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CIE 2017 Midterm Meeting, Jeju Island, Republic of Korea. October 20 - 28, 2017 




Discomfort Glare Issues discussed in Sun City

Jennifer Veitch, Director, Division 3 (Interior Environment and Lighting Design)

Limitations to the predominant models for discomfort glare prediction for electric lighting, the Unified Glare Rating and the Visual Comfort Probability, are well known. There is no single widely-accepted model as yet for discomfort experienced from daylight. Overhead glare from small, bright light sources is a newly-identified problem that has the potential for becoming more frequent with the use of LED systems. We have no metric to predict discomfort from such sources. Against this background, Division 3 held a workshop at the CIE Session in Sun City to animate a discussion of these issues among the world-wide lighting community there assembled. Five expert panellists presented their perspectives on the issues and there was lively audience participation. The full workshop report is available at the CIE Website and will appear in Volume 2 of the Proceedings, but here is a summary of the discussion:

1. Glare criteria and levels used in previous studies have typically mixed issues of comfort and acceptability. These should be clearly separated as the experience of discomfort is independent of whether or not someone accepts the discomfort experienced. One might, for example, accept a certain level of discomfort from daylight when there is a mitigating factor, such as a great view out across a wonderful landscape or the ocean. It might thus be useful to describe situations under which glare might be tolerated. This could also help in the design process.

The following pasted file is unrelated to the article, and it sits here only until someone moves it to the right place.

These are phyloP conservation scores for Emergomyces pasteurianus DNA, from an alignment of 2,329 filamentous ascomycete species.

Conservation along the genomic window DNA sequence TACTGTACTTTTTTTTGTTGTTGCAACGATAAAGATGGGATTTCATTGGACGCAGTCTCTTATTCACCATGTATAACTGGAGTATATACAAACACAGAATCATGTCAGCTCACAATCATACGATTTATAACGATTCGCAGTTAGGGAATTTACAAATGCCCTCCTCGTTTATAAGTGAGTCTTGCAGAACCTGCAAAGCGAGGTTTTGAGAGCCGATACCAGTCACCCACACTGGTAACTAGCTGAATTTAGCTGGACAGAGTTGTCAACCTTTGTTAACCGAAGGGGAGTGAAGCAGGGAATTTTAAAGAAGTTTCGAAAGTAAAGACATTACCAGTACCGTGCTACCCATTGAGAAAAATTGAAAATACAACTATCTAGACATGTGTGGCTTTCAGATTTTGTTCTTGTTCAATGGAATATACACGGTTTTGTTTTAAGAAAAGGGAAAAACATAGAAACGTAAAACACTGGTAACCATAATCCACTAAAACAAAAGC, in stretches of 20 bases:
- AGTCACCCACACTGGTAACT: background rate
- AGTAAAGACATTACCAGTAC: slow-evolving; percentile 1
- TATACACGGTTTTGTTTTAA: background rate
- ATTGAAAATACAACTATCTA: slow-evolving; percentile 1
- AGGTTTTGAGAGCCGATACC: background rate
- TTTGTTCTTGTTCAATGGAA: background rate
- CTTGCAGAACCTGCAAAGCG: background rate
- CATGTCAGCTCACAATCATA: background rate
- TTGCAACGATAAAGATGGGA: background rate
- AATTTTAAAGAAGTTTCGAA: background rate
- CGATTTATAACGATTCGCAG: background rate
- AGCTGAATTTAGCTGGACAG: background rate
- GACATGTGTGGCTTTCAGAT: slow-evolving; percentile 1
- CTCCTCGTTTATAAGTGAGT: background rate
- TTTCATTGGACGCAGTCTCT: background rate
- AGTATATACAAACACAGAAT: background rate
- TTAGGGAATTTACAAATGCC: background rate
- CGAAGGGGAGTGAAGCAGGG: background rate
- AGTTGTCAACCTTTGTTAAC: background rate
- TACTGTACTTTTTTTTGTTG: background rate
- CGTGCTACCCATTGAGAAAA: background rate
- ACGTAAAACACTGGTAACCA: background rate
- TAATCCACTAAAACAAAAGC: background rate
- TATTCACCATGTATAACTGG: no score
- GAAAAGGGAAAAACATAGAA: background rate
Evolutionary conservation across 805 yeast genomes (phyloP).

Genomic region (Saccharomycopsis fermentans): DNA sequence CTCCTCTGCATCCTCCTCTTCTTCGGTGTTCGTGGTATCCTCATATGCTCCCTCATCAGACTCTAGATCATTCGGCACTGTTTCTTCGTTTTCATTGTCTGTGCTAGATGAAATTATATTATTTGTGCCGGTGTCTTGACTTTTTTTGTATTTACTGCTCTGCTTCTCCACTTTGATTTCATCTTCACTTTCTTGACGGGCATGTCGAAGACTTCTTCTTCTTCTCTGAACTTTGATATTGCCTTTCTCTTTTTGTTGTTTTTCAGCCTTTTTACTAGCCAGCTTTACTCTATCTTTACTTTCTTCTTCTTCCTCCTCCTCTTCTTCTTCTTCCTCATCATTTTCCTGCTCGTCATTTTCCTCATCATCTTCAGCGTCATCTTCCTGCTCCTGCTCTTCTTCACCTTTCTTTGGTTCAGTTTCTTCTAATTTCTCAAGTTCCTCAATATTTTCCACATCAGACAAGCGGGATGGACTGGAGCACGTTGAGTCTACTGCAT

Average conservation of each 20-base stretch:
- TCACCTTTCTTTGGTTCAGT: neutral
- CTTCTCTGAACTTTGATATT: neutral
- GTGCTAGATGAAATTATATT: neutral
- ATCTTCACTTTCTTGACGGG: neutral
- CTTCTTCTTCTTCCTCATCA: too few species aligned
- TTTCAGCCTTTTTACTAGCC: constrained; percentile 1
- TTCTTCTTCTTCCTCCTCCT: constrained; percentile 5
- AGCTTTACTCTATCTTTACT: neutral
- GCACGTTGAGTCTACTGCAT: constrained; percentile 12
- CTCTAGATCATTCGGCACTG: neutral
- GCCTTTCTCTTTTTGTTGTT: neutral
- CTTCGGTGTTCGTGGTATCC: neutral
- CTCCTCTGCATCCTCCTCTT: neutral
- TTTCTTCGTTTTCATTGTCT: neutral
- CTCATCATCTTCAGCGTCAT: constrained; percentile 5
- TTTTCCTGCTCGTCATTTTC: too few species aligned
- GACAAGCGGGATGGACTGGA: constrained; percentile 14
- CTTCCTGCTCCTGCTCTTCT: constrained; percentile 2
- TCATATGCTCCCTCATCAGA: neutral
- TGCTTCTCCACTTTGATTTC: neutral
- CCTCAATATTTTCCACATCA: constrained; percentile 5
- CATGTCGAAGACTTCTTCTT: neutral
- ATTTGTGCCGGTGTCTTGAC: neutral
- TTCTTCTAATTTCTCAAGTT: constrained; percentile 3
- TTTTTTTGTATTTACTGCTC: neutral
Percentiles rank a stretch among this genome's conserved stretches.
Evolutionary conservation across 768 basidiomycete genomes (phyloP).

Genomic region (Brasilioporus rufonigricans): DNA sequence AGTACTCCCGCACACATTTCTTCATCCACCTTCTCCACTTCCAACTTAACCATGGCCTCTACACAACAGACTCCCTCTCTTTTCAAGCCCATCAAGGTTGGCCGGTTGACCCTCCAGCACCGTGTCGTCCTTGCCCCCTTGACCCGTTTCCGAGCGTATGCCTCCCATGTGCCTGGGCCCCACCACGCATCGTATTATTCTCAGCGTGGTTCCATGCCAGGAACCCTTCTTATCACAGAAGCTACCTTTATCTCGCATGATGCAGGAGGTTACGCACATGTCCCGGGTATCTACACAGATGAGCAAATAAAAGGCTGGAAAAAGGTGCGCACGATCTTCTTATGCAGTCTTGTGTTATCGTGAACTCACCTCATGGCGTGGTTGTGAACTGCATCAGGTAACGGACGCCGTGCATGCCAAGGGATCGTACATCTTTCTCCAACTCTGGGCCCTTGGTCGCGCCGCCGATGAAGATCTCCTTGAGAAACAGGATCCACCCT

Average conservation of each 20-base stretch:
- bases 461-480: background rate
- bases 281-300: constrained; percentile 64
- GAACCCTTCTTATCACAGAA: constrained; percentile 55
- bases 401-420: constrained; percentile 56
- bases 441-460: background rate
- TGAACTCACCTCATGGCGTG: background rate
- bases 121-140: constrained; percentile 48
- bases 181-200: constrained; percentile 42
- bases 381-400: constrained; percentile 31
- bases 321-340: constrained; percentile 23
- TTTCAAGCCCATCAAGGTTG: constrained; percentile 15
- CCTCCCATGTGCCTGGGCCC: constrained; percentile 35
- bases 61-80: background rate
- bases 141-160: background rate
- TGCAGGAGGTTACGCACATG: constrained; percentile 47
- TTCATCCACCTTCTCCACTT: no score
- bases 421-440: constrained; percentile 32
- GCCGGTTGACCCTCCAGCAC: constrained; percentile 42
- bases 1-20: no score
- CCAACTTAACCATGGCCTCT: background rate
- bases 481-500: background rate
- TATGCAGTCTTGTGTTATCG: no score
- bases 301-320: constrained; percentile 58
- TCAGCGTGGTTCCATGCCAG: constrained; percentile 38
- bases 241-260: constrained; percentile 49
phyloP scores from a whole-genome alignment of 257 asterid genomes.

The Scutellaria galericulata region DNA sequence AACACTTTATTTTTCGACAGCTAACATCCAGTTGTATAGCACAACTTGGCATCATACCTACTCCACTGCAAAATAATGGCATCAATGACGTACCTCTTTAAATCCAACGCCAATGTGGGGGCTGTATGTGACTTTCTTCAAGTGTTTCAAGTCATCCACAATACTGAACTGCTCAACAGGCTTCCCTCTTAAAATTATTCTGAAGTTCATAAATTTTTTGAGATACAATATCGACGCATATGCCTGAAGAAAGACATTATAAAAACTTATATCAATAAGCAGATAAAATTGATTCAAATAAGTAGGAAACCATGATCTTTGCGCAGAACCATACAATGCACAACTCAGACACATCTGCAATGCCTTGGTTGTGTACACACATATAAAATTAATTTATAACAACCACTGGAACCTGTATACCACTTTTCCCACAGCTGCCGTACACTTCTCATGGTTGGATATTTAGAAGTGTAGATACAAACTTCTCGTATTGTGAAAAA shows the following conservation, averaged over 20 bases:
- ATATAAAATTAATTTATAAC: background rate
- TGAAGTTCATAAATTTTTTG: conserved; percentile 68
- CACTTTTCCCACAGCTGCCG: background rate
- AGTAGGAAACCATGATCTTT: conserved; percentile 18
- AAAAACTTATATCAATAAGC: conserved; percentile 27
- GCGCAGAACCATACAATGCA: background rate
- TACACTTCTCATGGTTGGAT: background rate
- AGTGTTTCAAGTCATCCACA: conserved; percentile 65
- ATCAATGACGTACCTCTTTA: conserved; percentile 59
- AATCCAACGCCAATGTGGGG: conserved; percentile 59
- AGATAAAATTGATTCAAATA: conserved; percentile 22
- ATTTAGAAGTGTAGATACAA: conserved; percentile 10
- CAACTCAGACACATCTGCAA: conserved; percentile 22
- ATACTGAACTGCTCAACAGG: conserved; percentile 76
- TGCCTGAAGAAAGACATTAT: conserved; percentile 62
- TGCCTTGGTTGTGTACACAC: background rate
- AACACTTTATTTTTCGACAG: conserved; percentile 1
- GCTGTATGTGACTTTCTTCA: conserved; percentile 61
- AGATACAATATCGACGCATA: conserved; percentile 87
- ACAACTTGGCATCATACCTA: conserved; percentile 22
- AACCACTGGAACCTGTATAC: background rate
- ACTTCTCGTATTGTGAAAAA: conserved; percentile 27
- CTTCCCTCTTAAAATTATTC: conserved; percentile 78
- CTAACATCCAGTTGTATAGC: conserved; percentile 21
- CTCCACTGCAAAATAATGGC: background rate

2. When lighting technology (especially light sources and the respective luminaire) changes, the impact of that change on discomfort glare needs to be carefully studied. LEDs clearly pose a challenge, as their small size and high luminance present conditions very different from those studied while current metrics were developed. These mostly relied on larger areas of lower luminous intensity.

3. To study glare phenomena in real-world situations, better measurement protocols are needed so that the measurements from various studies can be compared and carefully assessed. Currently, different researchers or assessors appear to measure different things. Further development of measurement equipment seems also an important consideration.

4. Of special importance might be the transient adaptation, i.e. the changes in adaptation luminance a person experiences when moving around in a space or changing view directions. Current discomfort prediction models assume a fixed position and viewing direction to which an observer is adapted.

5. There is a great need to get a better handle on the fundamental mechanisms underlying the experience of discomfort. This should include work on physiological pathways between eye and brain. The current discomfort glare models may be too simple. Once more complex models can be understood, there might be a chance to simplify them again on a different basis, leading to better prediction models.

Further discussion of these issues is expected among members of Division 3, leading to the possible development of new technical committees following the completion of ongoing work in TCs 3-39 (Discomfort Glare from Daylight in Buildings) and 3-50 (Lighting Quality Measures for Interior Lighting with LED Lighting Systems), whose work also will benefit from the open discussion in Sun City.

 


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